Two long lines of migrants waited for blessings from visiting Catholic priests celebrating Mass at the Casa del Migrante shelter in this border city, just across the bank of the Rio Grande from Texas.
After services ended last week, several people crammed around the three Jesuits again, asking about upcoming U.S. policy changes that would end pandemic-era asylum restrictions. That’s expected to result in even more people trying to cross the U.S.-Mexico border, adding to the already unusually high apprehension numbers.
“All of you will be able to cross at some point,” the Rev. Brian Strassburger told the nearly 100 Mass-goers in Spanish while a Haitian migrant translated in Creole. “Our hope is that with this change, it will mean less time. My advice is, be patient.”
It is getting harder to deliver that message of hope and patience not only for Strassburger, but also for the Catholic nuns running this shelter and leaders from numerous faith organizations who have long shouldered most of the care for tens of thousands of migrants on both sides of the border.
Migrants here — mostly from Haiti, but also Central and South America and more recently from Russia — are deeply mistrustful of swirling policy rumors. A judge has ordered the restriction known as Title 42, which only applies to certain nationalities, to end Wednesday. But the asylum restriction, which was supposed to lift in May, is still being litigated.
On Monday, in the one-page order, U.S. Supreme Court Chief Justice John Roberts granted a stay, pending further order, and asked the government to respond by 5 p.m. Tuesday.
Faith leaders working on the border are wary of what’s to come. They expect tensions to keep rising if new restrictions are imposed. And if not, they will struggle to host ever-larger numbers of arrivals at already over-capacity shelters and quickly resettle them in a volatile political environment.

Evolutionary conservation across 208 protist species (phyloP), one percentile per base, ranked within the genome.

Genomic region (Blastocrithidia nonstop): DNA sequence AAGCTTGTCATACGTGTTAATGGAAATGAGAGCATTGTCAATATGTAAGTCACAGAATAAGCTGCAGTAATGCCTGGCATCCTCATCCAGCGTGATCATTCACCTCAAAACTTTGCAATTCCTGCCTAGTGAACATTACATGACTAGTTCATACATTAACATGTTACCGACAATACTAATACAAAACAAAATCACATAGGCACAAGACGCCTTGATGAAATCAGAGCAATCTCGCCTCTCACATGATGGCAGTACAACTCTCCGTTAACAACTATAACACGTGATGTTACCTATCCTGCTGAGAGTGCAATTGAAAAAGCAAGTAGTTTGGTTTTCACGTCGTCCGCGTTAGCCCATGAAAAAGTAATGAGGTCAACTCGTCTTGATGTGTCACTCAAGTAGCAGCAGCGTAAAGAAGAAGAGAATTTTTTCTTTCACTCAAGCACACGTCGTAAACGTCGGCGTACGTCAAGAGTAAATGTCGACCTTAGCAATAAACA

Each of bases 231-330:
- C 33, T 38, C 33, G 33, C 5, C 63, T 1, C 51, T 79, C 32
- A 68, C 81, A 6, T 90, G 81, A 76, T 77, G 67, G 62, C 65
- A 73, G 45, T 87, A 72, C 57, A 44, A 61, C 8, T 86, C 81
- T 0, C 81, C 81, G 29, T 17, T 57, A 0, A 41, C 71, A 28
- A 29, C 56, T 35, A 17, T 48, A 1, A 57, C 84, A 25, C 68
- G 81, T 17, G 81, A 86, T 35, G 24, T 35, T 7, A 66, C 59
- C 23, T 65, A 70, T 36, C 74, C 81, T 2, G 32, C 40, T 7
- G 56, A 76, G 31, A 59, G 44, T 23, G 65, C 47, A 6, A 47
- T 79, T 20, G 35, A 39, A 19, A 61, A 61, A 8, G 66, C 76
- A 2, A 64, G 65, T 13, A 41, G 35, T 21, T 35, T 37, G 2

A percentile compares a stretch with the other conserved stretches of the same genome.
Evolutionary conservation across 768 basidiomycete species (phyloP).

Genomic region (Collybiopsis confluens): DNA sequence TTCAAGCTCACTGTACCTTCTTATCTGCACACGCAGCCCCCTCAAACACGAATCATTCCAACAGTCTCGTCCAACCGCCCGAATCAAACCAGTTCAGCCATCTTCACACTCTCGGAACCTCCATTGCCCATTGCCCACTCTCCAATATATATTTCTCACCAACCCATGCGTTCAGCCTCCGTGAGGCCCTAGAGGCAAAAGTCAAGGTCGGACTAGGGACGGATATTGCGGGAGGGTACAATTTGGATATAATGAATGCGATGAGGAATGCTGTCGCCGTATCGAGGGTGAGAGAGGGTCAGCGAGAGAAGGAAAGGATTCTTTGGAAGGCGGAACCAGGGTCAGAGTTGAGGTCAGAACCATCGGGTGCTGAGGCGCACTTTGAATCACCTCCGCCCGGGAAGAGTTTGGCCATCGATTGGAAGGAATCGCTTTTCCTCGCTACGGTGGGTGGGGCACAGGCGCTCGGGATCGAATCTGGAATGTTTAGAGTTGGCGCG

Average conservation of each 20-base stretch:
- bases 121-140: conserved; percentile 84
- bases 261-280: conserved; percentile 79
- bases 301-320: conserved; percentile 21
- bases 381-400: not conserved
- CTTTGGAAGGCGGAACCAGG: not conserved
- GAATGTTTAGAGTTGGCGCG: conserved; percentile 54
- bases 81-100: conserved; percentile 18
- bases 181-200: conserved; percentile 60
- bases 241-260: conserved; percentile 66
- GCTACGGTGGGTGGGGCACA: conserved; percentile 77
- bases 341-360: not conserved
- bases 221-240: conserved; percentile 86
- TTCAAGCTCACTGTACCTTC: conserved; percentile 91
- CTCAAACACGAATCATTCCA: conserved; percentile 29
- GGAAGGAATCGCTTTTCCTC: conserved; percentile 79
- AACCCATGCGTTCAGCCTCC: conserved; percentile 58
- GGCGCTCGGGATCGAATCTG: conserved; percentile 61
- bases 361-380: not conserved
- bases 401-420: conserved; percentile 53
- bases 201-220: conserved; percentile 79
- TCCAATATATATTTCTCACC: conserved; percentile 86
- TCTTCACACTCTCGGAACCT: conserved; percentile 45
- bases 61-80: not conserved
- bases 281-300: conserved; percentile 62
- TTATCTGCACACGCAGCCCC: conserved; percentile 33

“People are coming because it’s not long before the bridge will be opened. But I don’t think that the United States is going to say, ‘OK, all!'” said the Rev. Hector Silva. The evangelical pastor has 4,200 migrants packed in his two Reynosa shelters, and more thronging their gates.
Pregnant women, a staggering number in shelters, have the best chance of legally entering the U.S. to apply for asylum. It takes up to three weeks, under humanitarian parole. Families wait up to eight weeks, and it can take single adults three months, Strassburger explained at Casa del Migrante, where he travels from his Texas parish to celebrate Mass twice a week.
Last week, the shelter housed nearly 300 people, mostly women and children, in tightly packed bunk beds with sleeping pads between them. Men wait in the streets, exposed to cartel violence, said Sister Maria Tello, who runs Casa del Migrante.
“Our challenge is to be able to serve all those who keep coming, that they may find a place worthy of them … 20 leave and 30 enter. And there are many outside we can’t assist,” said Tello, a Sisters of Mercy nun.
Edimar Valera, 23, fled Venezuela with family, including her 2-year-old daughter. They crossed the notoriously dangerous Darien Gap, where Valera nearly drowned and went without food. After arriving in Reynosa and escaping a kidnapping, she found refuge at Casa del Migrante, where she’s been since November despite having a sponsor 10 miles away in McAllen, Texas.